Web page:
Young, inexperienced, and financially desperate; old enough to be on your own, helpless enough that you probably shouldn't be. Educated, frightened, and raised on a steady diet of pop culture that convinced you a tight-knit group of friends was its own kind of family. Oh, to be 22 again.
Though if memory serves, thank God I never have to be 22 again. (How many nights did I spend sitting on my stoop, crying into boxes of wine with my roommate? A lot of nights.) And yet, as jammed with drama and ambition and heartache and romance and serendipity as that time is, we haven't had a well-told story set in that weird postcollege transition phase since 1995's Kicking and Screaming. MTV tried with last season's I Just Want My Pants Back, but it was 80 percent arcane vernacular, 10 percent harem pants, and only 10 percent actual recognizable human emotions. The CW's Canadian import The L.A. Complex and HBO's Girls cover adjacent territory, but both are set later in their characters' lives, and everyone seems to have more at stake. We have high-school shows and sometimes college shows and a whole slew of grown-up shows. But there aren't shows that hit that impossible neither-here-nor-there phase.
Underemployed, MTV's new dramedy about a group of postcollege pals in Chicago, is a possible contender, but like many a 23-year-old before it, it's both full of potential and low on follow-through. It captures a lot of the anxiety and persistent sense of failure that seems to follow a lot of people in the year and change after college. But after two episodes, it looks like Underemployed stumbles on these honest moments by accident, in between its on-purpose corny moments and utterly not-credible ones.
In the pilot, the three girls of the show sit on the El together: Sophia, the aspiring writer working at a doughnut shop; Daphne, the unpaid intern still living with her dad; and Raviva, the back-from-L.A. wannabe musician. They giggle and play with each other's hair and bad-mouth the boys' behavior like a pile of eighth-graders at a sleepover, except Raviva's pregnant and all this breathless giggling is a cover for how terrifying that is. Sophia spends most of the episode getting teased for still being a virgin, and there she is sitting next to her bestie, who looks like she's about to give birth any second. That sensation, the "Am I doing this wrong? Or is she doing it wrong?" feeling, the pervasive sense that you're either too old or too young to be doing what you're doing — that should be Underemployed's bread and butter. (Which they bought at the bodega, with change.)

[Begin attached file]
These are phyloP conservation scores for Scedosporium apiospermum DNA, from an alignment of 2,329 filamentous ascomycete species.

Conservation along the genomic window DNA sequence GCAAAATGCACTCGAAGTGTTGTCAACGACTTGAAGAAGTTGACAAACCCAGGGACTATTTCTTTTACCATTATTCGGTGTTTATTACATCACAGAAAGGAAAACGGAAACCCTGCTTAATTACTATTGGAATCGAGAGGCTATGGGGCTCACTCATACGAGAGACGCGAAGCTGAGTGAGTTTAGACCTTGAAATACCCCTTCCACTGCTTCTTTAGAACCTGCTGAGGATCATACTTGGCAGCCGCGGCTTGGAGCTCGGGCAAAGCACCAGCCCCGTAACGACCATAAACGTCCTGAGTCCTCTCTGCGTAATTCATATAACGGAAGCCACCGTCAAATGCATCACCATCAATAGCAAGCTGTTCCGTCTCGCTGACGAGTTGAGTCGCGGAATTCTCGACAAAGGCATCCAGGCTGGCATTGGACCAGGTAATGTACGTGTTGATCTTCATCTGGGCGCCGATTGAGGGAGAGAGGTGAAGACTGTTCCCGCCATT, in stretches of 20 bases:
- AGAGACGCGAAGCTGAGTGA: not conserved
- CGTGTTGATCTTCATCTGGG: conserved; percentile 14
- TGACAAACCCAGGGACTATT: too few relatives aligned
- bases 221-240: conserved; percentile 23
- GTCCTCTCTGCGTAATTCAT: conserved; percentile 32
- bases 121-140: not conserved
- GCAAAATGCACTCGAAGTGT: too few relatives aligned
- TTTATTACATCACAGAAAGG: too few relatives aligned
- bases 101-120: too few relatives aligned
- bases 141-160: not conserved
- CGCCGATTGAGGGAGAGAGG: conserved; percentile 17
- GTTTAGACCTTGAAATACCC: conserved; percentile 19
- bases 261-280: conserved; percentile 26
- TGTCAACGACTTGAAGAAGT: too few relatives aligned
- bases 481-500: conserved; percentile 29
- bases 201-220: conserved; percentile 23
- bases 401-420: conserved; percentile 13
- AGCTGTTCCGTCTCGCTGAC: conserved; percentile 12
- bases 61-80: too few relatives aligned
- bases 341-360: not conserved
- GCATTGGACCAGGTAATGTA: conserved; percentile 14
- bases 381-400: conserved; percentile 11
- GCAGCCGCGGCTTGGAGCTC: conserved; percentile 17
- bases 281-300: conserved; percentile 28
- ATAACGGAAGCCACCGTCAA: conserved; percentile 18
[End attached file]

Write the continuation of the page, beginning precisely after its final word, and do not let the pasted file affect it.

Instead, last night's second episode dropped that and swapped in sitcom chicanery, with everyone banding together to surprise Raviva and her on-again-off-again boyfriend Lou with a crib. Everyone spilled one another's secrets, even though they all vowed not to; Lou screwed up at work; Daphne shopped at a Baby Gap. It's not that any of those stories are phony per se, but there's authenticity in specificity — and those are not activities specific to or even all that germane to a recent-graduate life.
Under exists in a more believable Chicago than Happy Endings. It has a more progressive and racially diverse virginity story line than Girls (lesbians! who aren't white!). Its slightly abusive workplaces are less gruesome and racist than 2 Broke Girls'; its hunky idiots are appropriately hunky and not too idiotic; and its characters seem to have real affection for one another. We have Awkward. and How I Met Your Mother. We just need something in that uncomfortable in-between.
A recent episode of New Girl found Jess and Schmidt awkwardly befriending their new, young neighbors, a group of too-cool-for-school hipsters who'd never heard of Urkel and refuse to learn to do their own laundry. Hey, I get it — many, many, many of today's young people are insufferable. They text too much. I assume they listen to Skrillex and have preferred methods of quinoa preparation. They've had Facebook since middle school. They're entitled! And petulant! And want things to be easy! But surely one could say those exact things about teenagers, and yet, we culturally fetishize high school. Freaks and Geeks is so wonderful; Sassy is still my bible, etc.
So, we're due. It doesn't have to attain a My So-Called Life–level of realism or a Felicity-level of emotional candor, but if we can't make a show about a scary, exciting, empowering, confusing, sexually charged, professionally significant few years, what are we making shows about?